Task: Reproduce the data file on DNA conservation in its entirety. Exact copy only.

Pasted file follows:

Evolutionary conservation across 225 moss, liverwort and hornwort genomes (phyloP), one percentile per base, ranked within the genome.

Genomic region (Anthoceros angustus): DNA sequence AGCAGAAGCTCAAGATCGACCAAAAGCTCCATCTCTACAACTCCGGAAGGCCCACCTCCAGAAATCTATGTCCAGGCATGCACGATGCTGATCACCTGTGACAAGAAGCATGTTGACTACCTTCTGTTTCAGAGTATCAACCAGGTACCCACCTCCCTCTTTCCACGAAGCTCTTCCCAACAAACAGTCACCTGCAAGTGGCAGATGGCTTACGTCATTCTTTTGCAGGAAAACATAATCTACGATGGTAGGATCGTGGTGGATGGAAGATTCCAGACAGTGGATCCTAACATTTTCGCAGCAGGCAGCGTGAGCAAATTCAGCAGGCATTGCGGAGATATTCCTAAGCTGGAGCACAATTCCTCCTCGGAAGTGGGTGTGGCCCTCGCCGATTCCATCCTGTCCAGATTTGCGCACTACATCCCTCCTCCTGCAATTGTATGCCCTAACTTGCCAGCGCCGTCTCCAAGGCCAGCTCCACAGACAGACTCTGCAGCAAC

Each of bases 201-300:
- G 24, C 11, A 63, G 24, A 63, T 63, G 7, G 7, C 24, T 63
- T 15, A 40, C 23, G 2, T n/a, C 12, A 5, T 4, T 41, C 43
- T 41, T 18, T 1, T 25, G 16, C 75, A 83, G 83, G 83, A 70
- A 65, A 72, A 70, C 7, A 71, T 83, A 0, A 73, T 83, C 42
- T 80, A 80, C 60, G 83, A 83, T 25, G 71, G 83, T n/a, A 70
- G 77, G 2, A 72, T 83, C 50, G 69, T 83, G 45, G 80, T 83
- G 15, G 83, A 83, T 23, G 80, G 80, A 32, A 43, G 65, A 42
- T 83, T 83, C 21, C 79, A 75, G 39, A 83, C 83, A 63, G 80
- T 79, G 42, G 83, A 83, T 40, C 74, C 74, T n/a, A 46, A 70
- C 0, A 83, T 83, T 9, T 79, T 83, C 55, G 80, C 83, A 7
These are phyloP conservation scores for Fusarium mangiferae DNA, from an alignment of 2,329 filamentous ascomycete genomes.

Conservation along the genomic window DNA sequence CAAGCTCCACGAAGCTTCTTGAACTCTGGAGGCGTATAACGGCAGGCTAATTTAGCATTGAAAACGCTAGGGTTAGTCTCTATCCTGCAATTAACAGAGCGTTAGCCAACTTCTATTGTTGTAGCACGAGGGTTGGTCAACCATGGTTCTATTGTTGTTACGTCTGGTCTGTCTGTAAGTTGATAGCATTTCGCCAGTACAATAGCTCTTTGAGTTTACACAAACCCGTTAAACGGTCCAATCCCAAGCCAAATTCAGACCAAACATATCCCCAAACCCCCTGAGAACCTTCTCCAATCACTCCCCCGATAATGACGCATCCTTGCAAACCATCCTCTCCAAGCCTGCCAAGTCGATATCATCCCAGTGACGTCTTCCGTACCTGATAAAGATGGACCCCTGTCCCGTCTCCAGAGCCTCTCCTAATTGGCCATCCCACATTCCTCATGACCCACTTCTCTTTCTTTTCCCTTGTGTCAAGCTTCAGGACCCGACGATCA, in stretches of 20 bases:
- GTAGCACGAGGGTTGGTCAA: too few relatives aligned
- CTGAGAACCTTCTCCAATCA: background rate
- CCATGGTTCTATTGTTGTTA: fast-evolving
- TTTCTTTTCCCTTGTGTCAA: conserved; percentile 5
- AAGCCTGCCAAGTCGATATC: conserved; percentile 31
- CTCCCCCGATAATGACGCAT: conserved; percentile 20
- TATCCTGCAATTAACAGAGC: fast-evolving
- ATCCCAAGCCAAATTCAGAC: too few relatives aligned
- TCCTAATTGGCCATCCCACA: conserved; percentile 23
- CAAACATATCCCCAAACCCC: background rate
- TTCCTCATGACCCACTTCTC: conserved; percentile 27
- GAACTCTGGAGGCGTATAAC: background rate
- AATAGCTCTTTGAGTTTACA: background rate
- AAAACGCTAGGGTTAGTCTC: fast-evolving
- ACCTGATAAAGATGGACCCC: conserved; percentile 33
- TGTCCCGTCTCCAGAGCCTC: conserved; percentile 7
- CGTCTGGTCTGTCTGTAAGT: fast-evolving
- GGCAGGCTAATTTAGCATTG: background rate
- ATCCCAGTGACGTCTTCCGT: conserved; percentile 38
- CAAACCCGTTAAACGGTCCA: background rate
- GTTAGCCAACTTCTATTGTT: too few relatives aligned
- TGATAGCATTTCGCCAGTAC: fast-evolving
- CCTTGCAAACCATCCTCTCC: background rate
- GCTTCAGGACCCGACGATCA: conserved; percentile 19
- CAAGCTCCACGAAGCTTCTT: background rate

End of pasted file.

Evolutionary conservation across 225 moss, liverwort and hornwort genomes (phyloP), one percentile per base, ranked within the genome.

Genomic region (Anthoceros angustus): DNA sequence AGCAGAAGCTCAAGATCGACCAAAAGCTCCATCTCTACAACTCCGGAAGGCCCACCTCCAGAAATCTATGTCCAGGCATGCACGATGCTGATCACCTGTGACAAGAAGCATGTTGACTACCTTCTGTTTCAGAGTATCAACCAGGTACCCACCTCCCTCTTTCCACGAAGCTCTTCCCAACAAACAGTCACCTGCAAGTGGCAGATGGCTTACGTCATTCTTTTGCAGGAAAACATAATCTACGATGGTAGGATCGTGGTGGATGGAAGATTCCAGACAGTGGATCCTAACATTTTCGCAGCAGGCAGCGTGAGCAAATTCAGCAGGCATTGCGGAGATATTCCTAAGCTGGAGCACAATTCCTCCTCGGAAGTGGGTGTGGCCCTCGCCGATTCCATCCTGTCCAGATTTGCGCACTACATCCCTCCTCCTGCAATTGTATGCCCTAACTTGCCAGCGCCGTCTCCAAGGCCAGCTCCACAGACAGACTCTGCAGCAAC

Each of bases 201-300:
- G 24, C 11, A 63, G 24, A 63, T 63, G 7, G 7, C 24, T 63
- T 15, A 40, C 23, G 2, T n/a, C 12, A 5, T 4, T 41, C 43
- T 41, T 18, T 1, T 25, G 16, C 75, A 83, G 83, G 83, A 70
- A 65, A 72, A 70, C 7, A 71, T 83, A 0, A 73, T 83, C 42
- T 80, A 80, C 60, G 83, A 83, T 25, G 71, G 83, T n/a, A 70
- G 77, G 2, A 72, T 83, C 50, G 69, T 83, G 45, G 80, T 83
- G 15, G 83, A 83, T 23, G 80, G 80, A 32, A 43, G 65, A 42
- T 83, T 83, C 21, C 79, A 75, G 39, A 83, C 83, A 63, G 80
- T 79, G 42, G 83, A 83, T 40, C 74, C 74, T n/a, A 46, A 70
- C 0, A 83, T 83, T 9, T 79, T 83, C 55, G 80, C 83, A 7
These are phyloP conservation scores for Fusarium mangiferae DNA, from an alignment of 2,329 filamentous ascomycete genomes.

Conservation along the genomic window DNA sequence CAAGCTCCACGAAGCTTCTTGAACTCTGGAGGCGTATAACGGCAGGCTAATTTAGCATTGAAAACGCTAGGGTTAGTCTCTATCCTGCAATTAACAGAGCGTTAGCCAACTTCTATTGTTGTAGCACGAGGGTTGGTCAACCATGGTTCTATTGTTGTTACGTCTGGTCTGTCTGTAAGTTGATAGCATTTCGCCAGTACAATAGCTCTTTGAGTTTACACAAACCCGTTAAACGGTCCAATCCCAAGCCAAATTCAGACCAAACATATCCCCAAACCCCCTGAGAACCTTCTCCAATCACTCCCCCGATAATGACGCATCCTTGCAAACCATCCTCTCCAAGCCTGCCAAGTCGATATCATCCCAGTGACGTCTTCCGTACCTGATAAAGATGGACCCCTGTCCCGTCTCCAGAGCCTCTCCTAATTGGCCATCCCACATTCCTCATGACCCACTTCTCTTTCTTTTCCCTTGTGTCAAGCTTCAGGACCCGACGATCA, in stretches of 20 bases:
- GTAGCACGAGGGTTGGTCAA: too few relatives aligned
- CTGAGAACCTTCTCCAATCA: background rate
- CCATGGTTCTATTGTTGTTA: fast-evolving
- TTTCTTTTCCCTTGTGTCAA: conserved; percentile 5
- AAGCCTGCCAAGTCGATATC: conserved; percentile 31
- CTCCCCCGATAATGACGCAT: conserved; percentile 20
- TATCCTGCAATTAACAGAGC: fast-evolving
- ATCCCAAGCCAAATTCAGAC: too few relatives aligned
- TCCTAATTGGCCATCCCACA: conserved; percentile 23
- CAAACATATCCCCAAACCCC: background rate
- TTCCTCATGACCCACTTCTC: conserved; percentile 27
- GAACTCTGGAGGCGTATAAC: background rate
- AATAGCTCTTTGAGTTTACA: background rate
- AAAACGCTAGGGTTAGTCTC: fast-evolving
- ACCTGATAAAGATGGACCCC: conserved; percentile 33
- TGTCCCGTCTCCAGAGCCTC: conserved; percentile 7
- CGTCTGGTCTGTCTGTAAGT: fast-evolving
- GGCAGGCTAATTTAGCATTG: background rate
- ATCCCAGTGACGTCTTCCGT: conserved; percentile 38
- CAAACCCGTTAAACGGTCCA: background rate
- GTTAGCCAACTTCTATTGTT: too few relatives aligned
- TGATAGCATTTCGCCAGTAC: fast-evolving
- CCTTGCAAACCATCCTCTCC: background rate
- GCTTCAGGACCCGACGATCA: conserved; percentile 19
- CAAGCTCCACGAAGCTTCTT: background rate